Wuhan virus: Evacuation of Japanese citizens from China in spotlight after two returnees refuse testing

An ambulance departs Haneda Airport following the arrival in Tokyo of the second charter flight to evacuate Japanese citizens from Wuhan on Jan 30, 2020.
An ambulance departs Haneda Airport following the arrival in Tokyo of the second charter flight to evacuate Japanese citizens from Wuhan on Jan 30, 2020.PHOTO: AFP

TOKYO - Two Japanese citizens evacuated from Wuhan who refused to undergo tests for the new coronavirus have set off a political quandary in Japan over the evacuation mission, with debate centred on how the human rights of a minority should not supersede a potential health menace to society.

The two, who were among 206 nationals on Japan's first chartered flight out of the epicentre of the 2019-nCOV outbreak which landed at Tokyo's Haneda Airport on Wednesday, had displayed no symptoms at the airport and were "escorted home" after refusing to undergo further tests. Their actions came as three new cases of the virus were identified from the evacuees.

Prime Minister Shinzo Abe had to step in to calm nerves on Thursday (Jan 30).

"While quarantine officers did their best to persuade them to go for further tests, they refused, and unfortunately there is no legal basis to force them to do so," Mr Abe told the Diet, as Japan's Parliament is known. "There are some areas that the government is reluctant to forcefully step in because it encroaches on human rights. But from the second flight we should see how we can properly confirm the health status of all evacuees."

He stressed: "We will do our utmost to protect the lives and health of the people, and we will make decisions without hesitation."

While the new Wuhan virus has been named a "designated infectious disease" in Japan under a special law, it only allows the authorities to make compulsory the hospitalisation of confirmed patients.

This issue has flared up in Japan, stirring debate among Twitter users, who argue that upholding the human rights of two people should not be more important than averting a potential health menace to society.

The term "kensa kyohi" (rejection of inspection) is trending on the social media platform, with many calling the duo irresponsible and asking for details like where they live so that they can avoid the neighbourhood. Some have gone as far as to say that they should not have been allowed on the chartered flight in the first place.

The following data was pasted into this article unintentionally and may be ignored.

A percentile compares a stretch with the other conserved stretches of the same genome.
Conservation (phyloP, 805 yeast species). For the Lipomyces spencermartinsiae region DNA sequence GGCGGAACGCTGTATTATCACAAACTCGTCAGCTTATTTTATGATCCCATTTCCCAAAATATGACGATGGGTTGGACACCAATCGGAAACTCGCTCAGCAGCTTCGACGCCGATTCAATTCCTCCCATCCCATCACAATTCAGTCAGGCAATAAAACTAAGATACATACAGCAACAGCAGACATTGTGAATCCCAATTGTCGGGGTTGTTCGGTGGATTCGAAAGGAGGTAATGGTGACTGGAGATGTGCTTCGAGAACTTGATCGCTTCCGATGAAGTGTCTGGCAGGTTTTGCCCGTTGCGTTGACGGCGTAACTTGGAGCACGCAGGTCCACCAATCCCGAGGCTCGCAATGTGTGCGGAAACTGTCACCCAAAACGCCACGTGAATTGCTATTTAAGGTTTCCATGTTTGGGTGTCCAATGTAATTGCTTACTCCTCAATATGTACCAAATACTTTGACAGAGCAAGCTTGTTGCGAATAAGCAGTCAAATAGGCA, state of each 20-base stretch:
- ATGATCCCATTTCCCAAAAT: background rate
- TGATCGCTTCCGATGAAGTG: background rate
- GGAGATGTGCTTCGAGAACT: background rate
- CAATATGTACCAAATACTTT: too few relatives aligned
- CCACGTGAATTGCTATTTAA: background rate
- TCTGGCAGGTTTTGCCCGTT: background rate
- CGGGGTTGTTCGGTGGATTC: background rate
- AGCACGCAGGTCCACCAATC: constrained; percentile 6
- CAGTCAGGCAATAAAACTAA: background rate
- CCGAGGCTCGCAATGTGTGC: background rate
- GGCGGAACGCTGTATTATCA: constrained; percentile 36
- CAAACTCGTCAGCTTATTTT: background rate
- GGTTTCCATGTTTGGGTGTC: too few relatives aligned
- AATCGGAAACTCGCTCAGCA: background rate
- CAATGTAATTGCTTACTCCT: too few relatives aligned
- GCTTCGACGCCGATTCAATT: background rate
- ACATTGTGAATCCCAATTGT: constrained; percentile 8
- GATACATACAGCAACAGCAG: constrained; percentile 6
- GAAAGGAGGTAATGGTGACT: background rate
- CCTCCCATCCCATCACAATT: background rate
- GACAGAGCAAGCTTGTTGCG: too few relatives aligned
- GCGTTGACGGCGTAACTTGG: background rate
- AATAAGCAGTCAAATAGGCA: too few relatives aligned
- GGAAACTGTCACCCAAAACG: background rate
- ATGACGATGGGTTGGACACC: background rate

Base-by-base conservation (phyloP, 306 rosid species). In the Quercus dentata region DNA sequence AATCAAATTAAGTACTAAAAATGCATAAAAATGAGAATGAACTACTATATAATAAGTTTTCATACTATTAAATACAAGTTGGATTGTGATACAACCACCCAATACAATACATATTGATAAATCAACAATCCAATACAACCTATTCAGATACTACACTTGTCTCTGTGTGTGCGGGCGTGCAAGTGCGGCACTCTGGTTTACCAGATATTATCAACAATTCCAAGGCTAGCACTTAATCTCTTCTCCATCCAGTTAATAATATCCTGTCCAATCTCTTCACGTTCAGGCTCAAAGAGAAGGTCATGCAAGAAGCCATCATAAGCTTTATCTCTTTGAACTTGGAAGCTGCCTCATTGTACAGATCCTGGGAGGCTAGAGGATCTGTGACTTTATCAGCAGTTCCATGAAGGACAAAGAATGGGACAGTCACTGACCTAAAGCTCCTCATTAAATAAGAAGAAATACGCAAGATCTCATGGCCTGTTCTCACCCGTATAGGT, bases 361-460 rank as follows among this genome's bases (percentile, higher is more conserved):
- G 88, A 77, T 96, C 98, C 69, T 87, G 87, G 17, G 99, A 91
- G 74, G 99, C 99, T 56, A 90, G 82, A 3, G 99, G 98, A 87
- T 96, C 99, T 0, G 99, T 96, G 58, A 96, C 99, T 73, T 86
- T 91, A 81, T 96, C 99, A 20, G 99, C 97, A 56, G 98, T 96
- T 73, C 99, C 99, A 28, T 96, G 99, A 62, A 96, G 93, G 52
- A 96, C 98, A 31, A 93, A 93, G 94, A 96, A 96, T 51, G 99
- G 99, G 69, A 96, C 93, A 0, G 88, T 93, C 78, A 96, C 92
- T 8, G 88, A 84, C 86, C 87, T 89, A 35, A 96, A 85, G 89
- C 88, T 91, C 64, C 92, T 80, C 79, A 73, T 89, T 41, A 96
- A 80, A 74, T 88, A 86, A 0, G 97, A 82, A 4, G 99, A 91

Emotions are running high as Japan diagnosed its first cases with no visible flu symptoms on Thursday. These were among the 206 people who returned a day earlier.

The question, of whether people who have been infected but show no symptoms can still spread the virus, remains unresolved.

Among the 206, five had been immediately warded upon landing after they reported having a fever and cough. None subsequently tested positive for the Wuhan bug.

 
 
 

Of the other 199 who had agreed to further tests at the National Institute of Infectious Diseases (NIID), seven were hospitalised after flu symptoms were confirmed.

Among these seven, one 2019-nCOV case was found: a man in his 50s who had a runny nose and a sore throat. He subsequently developed a 38.7 deg C fever.

And among the remaining 191, two cases, a man and a woman in their 40s, had displayed no visible symptoms and were identified only through NIID tests. They have been quarantined.

Meanwhile, a second chartered flight, carrying 210 Japanese citizens, landed at Tokyo's Haneda Airport on Thursday. Of these, 13 people who had fever or cough have been hospitalised, public broadcaster NHK reported. Another 300 people who are still stranded in Wuhan want to return to Japan, the Foreign Ministry said. At least one more chartered flight is being planned.

Further, an Osaka tour guide in her 40s has also tested positive for the 2019-nCOV virus. The tour guide had worked with a previously-identified case - a Japanese bus driver in his 50s who lives in Nara prefecture - in leading a group of tourists from Wuhan from Jan 12 to 17. The group travelled from Narita Airport, to the east of Tokyo, to Kansai International Airport in Osaka. Both cases have no recent travel history to the virus-hit central Chinese city, and the Health Ministry said they were likely infected when travelling with the group of tourists.

The government is doing urgent contact tracing to identify any people who have come in close contact with the tour group, including in Yamanashi prefecture near Mount Fuji and in Osaka.

Japan now has a total of 11 confirmed cases of the virus.